But whether the implants are destined for the knee, a hip, a spine or a jaw, the silvery metal has one big drawback. Because it has a mirror surface, cells do not adhere to it very well, so implants are often roughened up before they are placed in the body.
A good way to roughen titanium is to etch nanotubes into it, since they provide a superb surface for bone cells to grasp onto as part of the healing process. But etching nanotubes in the titanium alloy is not cheap. Conventional techniques require platinum, which costs over $1,700 (£1,200) an ounce.
Now, however, through her PhD work with Prof Craig Friedrich, director of the Multi-scale Technologies Institute, Tolou Shokufar, a PhD candidate in Mechanical Engineering at Michigan Technological University, has developed a less expensive way to etch nanotubes into the titanium alloy.
In a weak solution of ammonium fluoride, she immerses two rods - one of the titanium alloy and another of copper - and hooks them up to a power source. An electrical current flows into the copper, through the solution and out through the titanium, creating a titanium-dioxide layer in the form of nanotubes about seven microns long and 100nm in diameter. Growing the ideal tube takes about two hours.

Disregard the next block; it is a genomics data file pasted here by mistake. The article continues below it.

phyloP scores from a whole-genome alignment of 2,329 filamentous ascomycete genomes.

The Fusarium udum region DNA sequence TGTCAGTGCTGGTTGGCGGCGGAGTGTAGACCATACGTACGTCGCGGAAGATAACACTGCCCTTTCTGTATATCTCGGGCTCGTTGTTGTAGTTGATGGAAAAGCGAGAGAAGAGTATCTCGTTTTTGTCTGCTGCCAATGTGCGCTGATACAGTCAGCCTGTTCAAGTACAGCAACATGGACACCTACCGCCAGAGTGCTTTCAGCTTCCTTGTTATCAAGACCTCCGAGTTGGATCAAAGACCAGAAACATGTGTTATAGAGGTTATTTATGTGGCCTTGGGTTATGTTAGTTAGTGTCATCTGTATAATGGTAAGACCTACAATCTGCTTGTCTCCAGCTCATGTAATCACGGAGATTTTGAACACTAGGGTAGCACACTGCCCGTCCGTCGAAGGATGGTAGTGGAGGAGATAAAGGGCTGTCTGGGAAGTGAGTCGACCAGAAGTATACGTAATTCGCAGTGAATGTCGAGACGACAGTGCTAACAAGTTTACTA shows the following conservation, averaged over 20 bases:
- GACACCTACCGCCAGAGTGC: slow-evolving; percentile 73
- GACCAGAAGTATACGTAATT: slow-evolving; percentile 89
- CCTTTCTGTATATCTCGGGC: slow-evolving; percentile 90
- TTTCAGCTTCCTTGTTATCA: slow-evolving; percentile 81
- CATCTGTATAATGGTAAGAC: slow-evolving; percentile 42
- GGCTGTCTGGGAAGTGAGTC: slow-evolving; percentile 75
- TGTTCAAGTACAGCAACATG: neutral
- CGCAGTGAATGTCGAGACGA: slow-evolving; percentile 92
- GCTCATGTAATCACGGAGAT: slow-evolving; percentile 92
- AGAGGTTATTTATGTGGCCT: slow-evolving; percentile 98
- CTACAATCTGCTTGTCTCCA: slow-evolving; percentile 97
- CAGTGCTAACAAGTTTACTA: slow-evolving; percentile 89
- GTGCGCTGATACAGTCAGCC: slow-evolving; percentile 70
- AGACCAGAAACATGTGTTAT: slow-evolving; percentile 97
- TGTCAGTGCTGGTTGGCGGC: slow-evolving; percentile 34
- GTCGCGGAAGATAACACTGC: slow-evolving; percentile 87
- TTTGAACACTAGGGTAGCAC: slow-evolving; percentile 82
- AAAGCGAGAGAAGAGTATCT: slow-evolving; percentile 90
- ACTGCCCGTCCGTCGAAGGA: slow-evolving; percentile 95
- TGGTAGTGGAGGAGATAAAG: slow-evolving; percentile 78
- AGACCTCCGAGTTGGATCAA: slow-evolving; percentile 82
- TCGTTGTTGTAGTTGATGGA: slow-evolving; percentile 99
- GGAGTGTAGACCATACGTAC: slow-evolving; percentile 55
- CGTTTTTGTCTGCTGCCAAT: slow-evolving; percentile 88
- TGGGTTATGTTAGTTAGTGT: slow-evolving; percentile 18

Then she applies heat and pressure to the titanium alloy, annealing the nanotubes to give them a hydrophilic, crystalline structure. The surface not only attracts water - tests show it provides a friendly place for cells to grow.
Shokufar has conducted experiments with fibroblasts - cells that make scar tissue - showing they grow faster on a layer of her titanium-dioxide nanotubes than on the unaltered surface of the titanium alloy. Next, she aims to do a similar experiment with bone-growing osteoblasts.
Because the nanotubes are chemically identical to the titanium alloy, Shokufar expects that her innovation could be approved for medical use with relative ease. It may also have a variety of other applications, ranging from drug delivery to solar cells and hydrogen generation.